Apple Vision Pro, a glimpse into the future

I’ve been using the Vision Pro for a week and it is as neat as everyone says, but it’s just too uncomfortable for my particular head.

Months back, my girlfriend, Nichole and I essentially decided to skip both Christmas, and birthday gifts for each other and pre-ordered a Vision Pro for us both to use. It’s been a week now and I’ve been enjoying what it has to offer, it really does feel like stepping into the future of how we will someday be using computers!

Unfortunately, I can’t wear it more than an hur or so before its weight gets to my head. But it seems to be fine for Nichole so far, and since you have a different head than me, it may work better for you too!

Why it’s so impressive

I first tried out the original Oculus VR headset back before Meta/Facebook bought the company. While I didn’t care much about VR tech at the time, once I tried it for myself at an indie game event, it sparked my interest to the extent that I’ve been following the tech as it’s been developing ever since. The head tracking made looking around an environment feel very natural.

A couple of years ago I decided to get a Quest 2, thinking it had improved enough that I would make it my new gaming system instead of getting a new Xbox. Besides having the same weight discomfort problem as the Vision Pro, I was disappointed by how it was very much the same as the version I had tried years back. Sure the graphics were a lot better, but it didn’t feel much different.

The Vision Pro does feel different though! It really seems like the true next step for VR/AR/spatial headsets. The way the Oculus got the natural feeling of movement right, the Vision Pro makes the experience of how we do things in the environment feel natural as well.

What makes it work

So what is it that makes it work better than other headsets? It’s a combination of technologies and details that are very thought out. There is a Quest Pro headset available that has the same basic tech as the Vision Pro: high-res displays, eye tracking, hand tracking, pass-through (being able to see the real-world in the headset). But it doesn’t even compare to how they all work together on the Vision Pro.

The Vision Pro has a lot of hardware tech crammed into it. It’s not there just for the sake of being better tech, it’s the right amount of tech to do what it does so well. The screens for your eyes are such a high resolution that everything looks life-like in its sharpness. And there are enough cameras and sensors to track your eyes and hands accurately, and to make the outside environment look and feel real.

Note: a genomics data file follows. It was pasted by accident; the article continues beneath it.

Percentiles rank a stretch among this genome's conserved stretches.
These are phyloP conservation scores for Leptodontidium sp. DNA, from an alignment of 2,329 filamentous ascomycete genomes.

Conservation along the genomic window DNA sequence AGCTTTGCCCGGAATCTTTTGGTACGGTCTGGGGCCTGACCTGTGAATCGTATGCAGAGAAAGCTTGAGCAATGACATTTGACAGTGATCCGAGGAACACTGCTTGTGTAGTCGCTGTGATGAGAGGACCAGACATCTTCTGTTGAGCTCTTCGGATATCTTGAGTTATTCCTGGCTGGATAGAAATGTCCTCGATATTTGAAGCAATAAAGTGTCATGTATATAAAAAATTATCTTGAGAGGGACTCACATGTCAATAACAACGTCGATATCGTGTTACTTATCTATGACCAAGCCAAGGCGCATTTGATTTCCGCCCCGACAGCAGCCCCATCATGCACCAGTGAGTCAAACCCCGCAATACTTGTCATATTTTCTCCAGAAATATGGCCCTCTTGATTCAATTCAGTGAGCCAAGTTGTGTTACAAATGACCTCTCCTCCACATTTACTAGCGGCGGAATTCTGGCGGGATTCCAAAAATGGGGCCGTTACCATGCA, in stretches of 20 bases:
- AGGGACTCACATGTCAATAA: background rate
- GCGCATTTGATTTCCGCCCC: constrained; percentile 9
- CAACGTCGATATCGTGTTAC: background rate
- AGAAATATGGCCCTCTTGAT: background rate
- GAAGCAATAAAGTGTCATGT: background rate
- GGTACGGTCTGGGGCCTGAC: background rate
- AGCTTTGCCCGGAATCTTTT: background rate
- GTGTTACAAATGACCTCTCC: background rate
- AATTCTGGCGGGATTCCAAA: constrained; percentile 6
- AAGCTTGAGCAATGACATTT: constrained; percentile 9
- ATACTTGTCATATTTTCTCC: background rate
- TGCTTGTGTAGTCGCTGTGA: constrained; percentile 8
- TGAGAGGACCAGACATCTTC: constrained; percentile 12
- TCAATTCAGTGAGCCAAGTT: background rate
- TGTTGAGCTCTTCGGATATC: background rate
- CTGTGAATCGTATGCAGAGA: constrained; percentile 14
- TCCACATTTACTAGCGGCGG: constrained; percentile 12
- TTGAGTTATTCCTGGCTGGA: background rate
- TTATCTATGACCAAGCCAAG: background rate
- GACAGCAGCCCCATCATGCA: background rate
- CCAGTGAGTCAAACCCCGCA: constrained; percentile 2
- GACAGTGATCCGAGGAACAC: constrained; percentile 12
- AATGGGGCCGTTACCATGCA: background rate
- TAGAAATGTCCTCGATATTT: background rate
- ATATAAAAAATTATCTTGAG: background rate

It’s combined with an interface that takes into account our real world to make it feel like it’s a natural extension of how we would use our computers in our environment. Apple is best at making our interaction with computers follow our natural way of doing things. Like the mouse and GUI for the Mac, multi-touch for screens for iPhone, and now sight and hand motions for Vision.

Is it worth it?

As cool as it is, it does have its flaws. Of course it’s pretty heavy. The field of view isn’t ideal as you can see the outside of the goggles shape as you’re looking through it. Sometimes there are reflections that show. Sometimes it’s a little blurry when using the virtual display. It’s slightly dimmer than natural light of actual surroundings.

And there’s the question of what do you do with it? It has some great immersive experiences, a few fun games, 3D movies, and the fact that you can have any kind of screen, and multiple screens, anywhere you want!

As John Gruber points out, it’s three things in one: the best VR device (minus the games that are not yet available); the best TV watching experience, better than a home theater; and a spacial productivity platform that can replace all your monitors. If all of the above is what it is/becomes, then it seems pretty worth it even at its current cost!

Try it yourself!

Even if it’s not perfect, you can just feel that it works and it’s the way things will work from now on. The core is there and it’s only going to get better as it gets refined. Developers have a new platform to develop on and having their hands on it leads to ideas for what to do with it.

Apple is encouraging everyone try it out by making demo sessions available all the time. They know most people will not buy one at its current price, but they want as many people as possible to see what makes their headset so special for themselves. They believe that the experience is so good that people will talk about it. And they’ll spread the word on it to someone who will eventually buy it. And you could decide to get a later version!

And despite it not being for my head, they do have a variety of options and ways to make it as comfortable as possible. So it may potentially be a good fit for your head. And even if you don’t plan to buy it, checking out their demo is worth it for a glimpse into the future!


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